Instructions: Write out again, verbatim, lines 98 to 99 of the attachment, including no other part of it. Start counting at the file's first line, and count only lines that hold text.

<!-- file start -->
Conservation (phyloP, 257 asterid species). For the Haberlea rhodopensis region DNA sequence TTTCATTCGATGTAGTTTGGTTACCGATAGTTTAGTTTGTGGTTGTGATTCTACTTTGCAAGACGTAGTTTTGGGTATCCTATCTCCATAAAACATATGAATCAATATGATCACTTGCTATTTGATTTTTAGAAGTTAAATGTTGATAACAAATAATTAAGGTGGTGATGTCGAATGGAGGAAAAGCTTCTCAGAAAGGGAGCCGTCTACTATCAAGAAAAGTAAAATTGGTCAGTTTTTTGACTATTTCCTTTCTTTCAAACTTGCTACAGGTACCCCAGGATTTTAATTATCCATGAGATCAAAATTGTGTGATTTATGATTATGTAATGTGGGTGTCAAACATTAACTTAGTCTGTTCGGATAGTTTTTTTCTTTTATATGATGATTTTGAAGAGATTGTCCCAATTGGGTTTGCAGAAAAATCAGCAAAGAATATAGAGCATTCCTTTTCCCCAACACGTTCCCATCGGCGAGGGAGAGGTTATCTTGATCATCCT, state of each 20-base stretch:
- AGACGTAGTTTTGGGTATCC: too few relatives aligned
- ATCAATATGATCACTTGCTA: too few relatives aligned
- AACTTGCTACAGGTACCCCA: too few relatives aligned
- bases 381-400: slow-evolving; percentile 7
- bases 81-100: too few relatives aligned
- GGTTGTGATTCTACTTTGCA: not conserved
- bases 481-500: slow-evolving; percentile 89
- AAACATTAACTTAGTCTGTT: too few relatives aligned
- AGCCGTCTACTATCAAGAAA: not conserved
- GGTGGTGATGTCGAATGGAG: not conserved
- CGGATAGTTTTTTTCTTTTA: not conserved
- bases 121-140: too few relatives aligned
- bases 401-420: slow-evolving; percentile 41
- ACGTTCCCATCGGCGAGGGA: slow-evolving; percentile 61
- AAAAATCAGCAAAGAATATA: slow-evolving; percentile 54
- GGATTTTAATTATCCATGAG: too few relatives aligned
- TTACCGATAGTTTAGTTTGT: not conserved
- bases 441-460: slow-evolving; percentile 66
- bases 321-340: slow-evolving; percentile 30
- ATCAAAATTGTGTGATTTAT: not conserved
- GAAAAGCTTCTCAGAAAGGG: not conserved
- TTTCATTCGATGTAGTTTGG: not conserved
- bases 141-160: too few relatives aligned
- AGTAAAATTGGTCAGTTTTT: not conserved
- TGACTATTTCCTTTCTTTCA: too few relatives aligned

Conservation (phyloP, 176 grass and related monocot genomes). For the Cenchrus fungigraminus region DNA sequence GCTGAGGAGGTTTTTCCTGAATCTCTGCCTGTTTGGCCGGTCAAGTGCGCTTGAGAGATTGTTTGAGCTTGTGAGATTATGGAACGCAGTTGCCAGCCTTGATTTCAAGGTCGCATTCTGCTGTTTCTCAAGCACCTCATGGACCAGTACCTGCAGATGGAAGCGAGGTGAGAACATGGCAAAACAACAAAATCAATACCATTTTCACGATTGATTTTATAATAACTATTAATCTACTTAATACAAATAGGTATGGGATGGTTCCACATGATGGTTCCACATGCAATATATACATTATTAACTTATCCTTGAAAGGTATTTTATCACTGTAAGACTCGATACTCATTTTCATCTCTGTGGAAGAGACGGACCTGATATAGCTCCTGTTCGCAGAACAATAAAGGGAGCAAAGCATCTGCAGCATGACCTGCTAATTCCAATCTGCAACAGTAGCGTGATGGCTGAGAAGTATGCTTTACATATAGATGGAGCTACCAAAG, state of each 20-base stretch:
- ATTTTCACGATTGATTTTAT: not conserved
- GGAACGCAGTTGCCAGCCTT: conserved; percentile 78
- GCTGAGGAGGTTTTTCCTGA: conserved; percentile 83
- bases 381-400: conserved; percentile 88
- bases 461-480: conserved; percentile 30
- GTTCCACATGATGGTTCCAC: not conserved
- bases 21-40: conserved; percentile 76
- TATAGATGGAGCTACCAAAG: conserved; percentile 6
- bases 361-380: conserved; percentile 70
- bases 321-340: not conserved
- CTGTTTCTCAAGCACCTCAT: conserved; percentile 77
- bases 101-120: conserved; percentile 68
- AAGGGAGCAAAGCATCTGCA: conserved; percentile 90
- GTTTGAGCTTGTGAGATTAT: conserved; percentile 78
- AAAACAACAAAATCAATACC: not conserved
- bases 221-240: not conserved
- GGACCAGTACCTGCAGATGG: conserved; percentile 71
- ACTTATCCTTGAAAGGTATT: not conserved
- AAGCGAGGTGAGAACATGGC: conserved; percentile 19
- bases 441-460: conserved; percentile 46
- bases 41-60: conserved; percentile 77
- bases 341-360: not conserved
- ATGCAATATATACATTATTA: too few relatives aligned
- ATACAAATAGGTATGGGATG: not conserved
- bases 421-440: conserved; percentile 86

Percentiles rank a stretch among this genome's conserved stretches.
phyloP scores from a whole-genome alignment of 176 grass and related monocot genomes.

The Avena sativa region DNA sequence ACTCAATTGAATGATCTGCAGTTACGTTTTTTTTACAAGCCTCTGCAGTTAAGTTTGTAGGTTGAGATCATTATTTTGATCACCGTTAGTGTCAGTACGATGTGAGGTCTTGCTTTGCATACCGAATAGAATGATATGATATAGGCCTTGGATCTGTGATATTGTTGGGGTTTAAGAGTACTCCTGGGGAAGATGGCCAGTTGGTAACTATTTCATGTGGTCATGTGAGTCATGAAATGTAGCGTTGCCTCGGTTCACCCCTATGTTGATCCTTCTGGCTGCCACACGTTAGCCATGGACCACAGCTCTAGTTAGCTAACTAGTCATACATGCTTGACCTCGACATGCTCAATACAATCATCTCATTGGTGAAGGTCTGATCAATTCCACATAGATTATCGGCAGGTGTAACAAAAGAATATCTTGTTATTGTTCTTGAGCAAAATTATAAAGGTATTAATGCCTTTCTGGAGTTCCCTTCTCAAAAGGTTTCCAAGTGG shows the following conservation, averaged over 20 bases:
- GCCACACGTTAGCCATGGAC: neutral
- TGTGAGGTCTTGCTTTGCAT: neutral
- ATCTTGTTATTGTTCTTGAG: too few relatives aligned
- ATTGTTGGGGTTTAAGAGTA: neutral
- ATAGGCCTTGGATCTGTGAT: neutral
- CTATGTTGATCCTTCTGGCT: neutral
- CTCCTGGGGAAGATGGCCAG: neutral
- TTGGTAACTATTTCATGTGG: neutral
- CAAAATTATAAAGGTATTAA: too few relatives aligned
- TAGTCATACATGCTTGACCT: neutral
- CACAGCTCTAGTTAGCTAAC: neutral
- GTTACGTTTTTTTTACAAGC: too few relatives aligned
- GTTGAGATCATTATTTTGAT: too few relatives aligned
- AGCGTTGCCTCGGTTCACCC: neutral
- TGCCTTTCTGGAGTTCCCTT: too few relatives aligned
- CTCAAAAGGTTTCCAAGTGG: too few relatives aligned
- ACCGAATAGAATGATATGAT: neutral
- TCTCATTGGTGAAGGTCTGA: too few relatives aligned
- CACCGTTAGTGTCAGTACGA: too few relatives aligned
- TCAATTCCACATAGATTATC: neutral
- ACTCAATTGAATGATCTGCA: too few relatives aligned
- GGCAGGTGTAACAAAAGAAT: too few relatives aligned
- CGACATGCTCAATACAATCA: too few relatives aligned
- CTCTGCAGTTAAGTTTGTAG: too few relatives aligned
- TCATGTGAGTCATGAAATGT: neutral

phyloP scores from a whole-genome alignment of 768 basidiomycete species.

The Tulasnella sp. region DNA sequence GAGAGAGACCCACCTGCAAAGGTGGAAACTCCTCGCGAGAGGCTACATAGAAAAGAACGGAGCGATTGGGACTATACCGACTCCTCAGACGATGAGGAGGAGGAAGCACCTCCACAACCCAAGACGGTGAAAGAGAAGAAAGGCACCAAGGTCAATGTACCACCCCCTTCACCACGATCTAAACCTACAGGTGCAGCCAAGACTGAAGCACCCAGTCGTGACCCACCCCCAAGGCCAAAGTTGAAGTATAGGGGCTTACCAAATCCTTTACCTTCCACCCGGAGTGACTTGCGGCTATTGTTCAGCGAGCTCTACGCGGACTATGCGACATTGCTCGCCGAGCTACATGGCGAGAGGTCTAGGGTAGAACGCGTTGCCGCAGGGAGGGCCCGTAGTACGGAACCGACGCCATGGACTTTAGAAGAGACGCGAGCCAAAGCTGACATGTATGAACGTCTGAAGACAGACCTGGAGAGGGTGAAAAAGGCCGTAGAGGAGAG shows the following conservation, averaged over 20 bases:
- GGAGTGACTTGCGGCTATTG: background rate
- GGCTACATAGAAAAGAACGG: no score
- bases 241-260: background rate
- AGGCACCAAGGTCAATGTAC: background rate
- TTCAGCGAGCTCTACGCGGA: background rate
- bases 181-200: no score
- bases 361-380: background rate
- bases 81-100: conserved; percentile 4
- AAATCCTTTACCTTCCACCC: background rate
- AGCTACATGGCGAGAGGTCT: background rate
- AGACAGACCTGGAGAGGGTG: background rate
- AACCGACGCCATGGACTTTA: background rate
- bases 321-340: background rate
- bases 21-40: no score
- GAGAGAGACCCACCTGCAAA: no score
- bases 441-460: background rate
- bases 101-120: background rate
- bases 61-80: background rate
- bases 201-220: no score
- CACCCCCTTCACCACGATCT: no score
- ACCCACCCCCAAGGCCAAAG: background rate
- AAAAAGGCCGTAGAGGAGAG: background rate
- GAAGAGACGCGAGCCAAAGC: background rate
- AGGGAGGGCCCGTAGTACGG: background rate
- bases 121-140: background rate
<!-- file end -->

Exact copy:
- bases 441-460: background rate
- bases 101-120: background rate